It is a mistake, I think, to assign any rights to a village community, and to have village forests managed by the community uncontrolled. The tendency of our system of Government has, to a considerable extent, been to break up village communities, and now for the most part they are heterogeneous bodies rather than communities. What is wanted is, while retaining control over these forests, 'to work them for the people's interests.

5. Grazing

From Voelcker's summary :

It is maintained in this chapter that the provision of grazing in forests is a desirable and legitimate object [emphasis outs], and one which will much benefit agriculture, whilst in times of drought it may be invaluable in keeping the cattle of the country alive... I recommend... the creation of more "Fuel and Fodder Reserves" to supply grass and grazing.

Grazing areas in 'distant' forests :

The subject of grass supply is closely connected with that of the foregoing chapter [forests] in as much as the forests provide the principal grazing areas and ...certain amount of grass for cutting. Included among the more distant forests are large pasturage areas, the value of which for this purpose has always been recognized, and which, on this account, have never been broken up [emphasis ours. To these tracts professional graziers and hereditary castes of cattle-breeders resort, taking with them from the plains the most valuable of the raiyat's cattle, for the purpose of seeking shelter and pasture for them during the hot season. The retaining of these areas 'or the purposes of cattle-breeding is very desirable [emphasis ours] ; it is, however, not the actual cultivators who directly make use of them, but particular castes who make this their special business, and who often bring cattle from a long distance. It is in these grazing areas that the bulk of the native butter called ghi is produced.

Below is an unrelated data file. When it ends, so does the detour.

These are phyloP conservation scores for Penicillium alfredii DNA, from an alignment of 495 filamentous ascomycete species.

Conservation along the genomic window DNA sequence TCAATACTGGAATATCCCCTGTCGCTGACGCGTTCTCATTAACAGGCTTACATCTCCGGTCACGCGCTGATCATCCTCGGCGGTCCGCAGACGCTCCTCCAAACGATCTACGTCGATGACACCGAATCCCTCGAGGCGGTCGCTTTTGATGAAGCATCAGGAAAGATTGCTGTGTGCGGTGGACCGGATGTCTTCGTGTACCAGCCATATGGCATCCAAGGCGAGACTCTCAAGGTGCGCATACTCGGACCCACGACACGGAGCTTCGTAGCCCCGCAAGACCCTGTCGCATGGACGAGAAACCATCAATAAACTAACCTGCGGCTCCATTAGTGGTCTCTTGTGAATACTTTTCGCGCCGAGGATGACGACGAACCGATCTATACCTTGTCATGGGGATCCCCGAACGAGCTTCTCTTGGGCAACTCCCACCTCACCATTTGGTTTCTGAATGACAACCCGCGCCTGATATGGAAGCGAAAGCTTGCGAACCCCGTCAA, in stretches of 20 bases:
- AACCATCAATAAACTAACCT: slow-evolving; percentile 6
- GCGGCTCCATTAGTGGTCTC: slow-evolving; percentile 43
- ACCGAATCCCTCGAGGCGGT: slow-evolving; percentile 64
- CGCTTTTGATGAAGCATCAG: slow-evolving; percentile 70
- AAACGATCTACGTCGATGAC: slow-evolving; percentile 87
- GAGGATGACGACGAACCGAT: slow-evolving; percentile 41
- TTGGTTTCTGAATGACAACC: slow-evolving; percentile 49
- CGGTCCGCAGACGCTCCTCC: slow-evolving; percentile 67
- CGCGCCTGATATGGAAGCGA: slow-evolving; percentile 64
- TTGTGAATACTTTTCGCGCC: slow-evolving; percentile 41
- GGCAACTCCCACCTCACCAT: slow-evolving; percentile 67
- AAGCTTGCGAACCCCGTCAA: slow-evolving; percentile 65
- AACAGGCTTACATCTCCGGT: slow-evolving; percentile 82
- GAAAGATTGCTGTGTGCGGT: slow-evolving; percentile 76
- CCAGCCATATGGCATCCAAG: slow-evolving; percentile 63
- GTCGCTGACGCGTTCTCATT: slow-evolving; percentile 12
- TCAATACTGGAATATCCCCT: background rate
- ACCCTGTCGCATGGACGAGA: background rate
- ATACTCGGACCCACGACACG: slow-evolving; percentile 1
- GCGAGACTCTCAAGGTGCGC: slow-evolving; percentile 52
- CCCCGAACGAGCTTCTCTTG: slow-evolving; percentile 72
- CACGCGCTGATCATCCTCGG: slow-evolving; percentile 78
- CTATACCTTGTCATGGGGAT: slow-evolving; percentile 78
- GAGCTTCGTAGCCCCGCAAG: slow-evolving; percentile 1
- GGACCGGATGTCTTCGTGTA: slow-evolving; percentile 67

The new Policy of 'Reserved forests :

In addition to the pasturage provided in the open and more distant forests, there is another class, but still distinct from the village "waste" or common land... This class comprise the grazing areas belonging, or which till recently did belong, to villages or individuals, but which are now included in the "reserved forests', [emphasis ours]. In the Bombay Presidency. . . the land was known as gariran or "grazing", i.e., land set apart for grazing cattle. It differs from the "waste" immediately around the villages in being really useful for the purpose, whereas the latter, as a rule, is little more than bare ground. The Forest Department frequently found it necessary to take in these lands when forming their "reserved forests", and in Bombay, according to the new grazing rules of 1890, the term gairan is to cease, and free grazing is to be provided in the open part of the forest [only] for the "agricultural cattle" of villages which have contributed gairan to the formation of a forest block...The Forest Department derives a considerable income from the foregoing grazing lands...

The disastrous consequences of the policies of the Forest Department :

Wallace warns the Government of the disastrous consequences t of the policies pursued by the Forest Department, even while agreeing that the Government was right in claiming revenue from grazing.